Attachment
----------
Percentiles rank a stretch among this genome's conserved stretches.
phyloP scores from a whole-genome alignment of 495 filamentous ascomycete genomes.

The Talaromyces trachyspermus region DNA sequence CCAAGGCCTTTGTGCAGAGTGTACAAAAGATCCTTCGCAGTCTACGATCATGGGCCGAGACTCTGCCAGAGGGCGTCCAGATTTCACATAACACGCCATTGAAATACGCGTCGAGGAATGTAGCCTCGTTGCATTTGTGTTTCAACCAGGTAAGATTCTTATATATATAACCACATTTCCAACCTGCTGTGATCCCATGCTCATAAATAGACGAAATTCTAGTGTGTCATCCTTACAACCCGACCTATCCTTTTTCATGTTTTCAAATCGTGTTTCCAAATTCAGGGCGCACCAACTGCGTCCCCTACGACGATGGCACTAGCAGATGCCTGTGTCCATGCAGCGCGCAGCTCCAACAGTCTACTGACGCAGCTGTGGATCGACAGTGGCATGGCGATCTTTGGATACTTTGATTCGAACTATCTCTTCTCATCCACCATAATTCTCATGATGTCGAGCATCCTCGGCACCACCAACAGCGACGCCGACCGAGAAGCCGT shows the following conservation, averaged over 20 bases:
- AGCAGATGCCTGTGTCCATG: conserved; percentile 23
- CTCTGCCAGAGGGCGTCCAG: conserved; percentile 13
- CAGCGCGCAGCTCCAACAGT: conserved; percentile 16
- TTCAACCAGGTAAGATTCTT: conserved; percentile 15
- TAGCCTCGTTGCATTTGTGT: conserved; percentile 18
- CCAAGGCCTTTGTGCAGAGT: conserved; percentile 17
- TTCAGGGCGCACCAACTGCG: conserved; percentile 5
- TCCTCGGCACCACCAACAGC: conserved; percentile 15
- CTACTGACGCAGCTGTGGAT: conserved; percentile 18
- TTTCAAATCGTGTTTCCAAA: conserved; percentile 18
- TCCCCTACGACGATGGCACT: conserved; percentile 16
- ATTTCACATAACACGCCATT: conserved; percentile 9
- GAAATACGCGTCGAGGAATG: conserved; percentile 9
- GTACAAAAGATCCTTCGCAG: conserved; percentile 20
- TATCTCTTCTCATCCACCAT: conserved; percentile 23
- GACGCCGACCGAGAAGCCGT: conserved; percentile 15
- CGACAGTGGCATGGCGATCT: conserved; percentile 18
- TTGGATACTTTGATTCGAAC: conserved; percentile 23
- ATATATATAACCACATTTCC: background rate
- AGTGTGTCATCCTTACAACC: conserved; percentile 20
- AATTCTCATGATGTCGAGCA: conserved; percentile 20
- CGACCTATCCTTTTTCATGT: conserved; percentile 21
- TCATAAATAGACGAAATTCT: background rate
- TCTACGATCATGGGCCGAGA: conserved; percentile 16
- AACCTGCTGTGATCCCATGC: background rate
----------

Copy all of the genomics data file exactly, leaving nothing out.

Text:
Percentiles rank a stretch among this genome's conserved stretches.
phyloP scores from a whole-genome alignment of 495 filamentous ascomycete genomes.

The Talaromyces trachyspermus region DNA sequence CCAAGGCCTTTGTGCAGAGTGTACAAAAGATCCTTCGCAGTCTACGATCATGGGCCGAGACTCTGCCAGAGGGCGTCCAGATTTCACATAACACGCCATTGAAATACGCGTCGAGGAATGTAGCCTCGTTGCATTTGTGTTTCAACCAGGTAAGATTCTTATATATATAACCACATTTCCAACCTGCTGTGATCCCATGCTCATAAATAGACGAAATTCTAGTGTGTCATCCTTACAACCCGACCTATCCTTTTTCATGTTTTCAAATCGTGTTTCCAAATTCAGGGCGCACCAACTGCGTCCCCTACGACGATGGCACTAGCAGATGCCTGTGTCCATGCAGCGCGCAGCTCCAACAGTCTACTGACGCAGCTGTGGATCGACAGTGGCATGGCGATCTTTGGATACTTTGATTCGAACTATCTCTTCTCATCCACCATAATTCTCATGATGTCGAGCATCCTCGGCACCACCAACAGCGACGCCGACCGAGAAGCCGT shows the following conservation, averaged over 20 bases:
- AGCAGATGCCTGTGTCCATG: conserved; percentile 23
- CTCTGCCAGAGGGCGTCCAG: conserved; percentile 13
- CAGCGCGCAGCTCCAACAGT: conserved; percentile 16
- TTCAACCAGGTAAGATTCTT: conserved; percentile 15
- TAGCCTCGTTGCATTTGTGT: conserved; percentile 18
- CCAAGGCCTTTGTGCAGAGT: conserved; percentile 17
- TTCAGGGCGCACCAACTGCG: conserved; percentile 5
- TCCTCGGCACCACCAACAGC: conserved; percentile 15
- CTACTGACGCAGCTGTGGAT: conserved; percentile 18
- TTTCAAATCGTGTTTCCAAA: conserved; percentile 18
- TCCCCTACGACGATGGCACT: conserved; percentile 16
- ATTTCACATAACACGCCATT: conserved; percentile 9
- GAAATACGCGTCGAGGAATG: conserved; percentile 9
- GTACAAAAGATCCTTCGCAG: conserved; percentile 20
- TATCTCTTCTCATCCACCAT: conserved; percentile 23
- GACGCCGACCGAGAAGCCGT: conserved; percentile 15
- CGACAGTGGCATGGCGATCT: conserved; percentile 18
- TTGGATACTTTGATTCGAAC: conserved; percentile 23
- ATATATATAACCACATTTCC: background rate
- AGTGTGTCATCCTTACAACC: conserved; percentile 20
- AATTCTCATGATGTCGAGCA: conserved; percentile 20
- CGACCTATCCTTTTTCATGT: conserved; percentile 21
- TCATAAATAGACGAAATTCT: background rate
- TCTACGATCATGGGCCGAGA: conserved; percentile 16
- AACCTGCTGTGATCCCATGC: background rate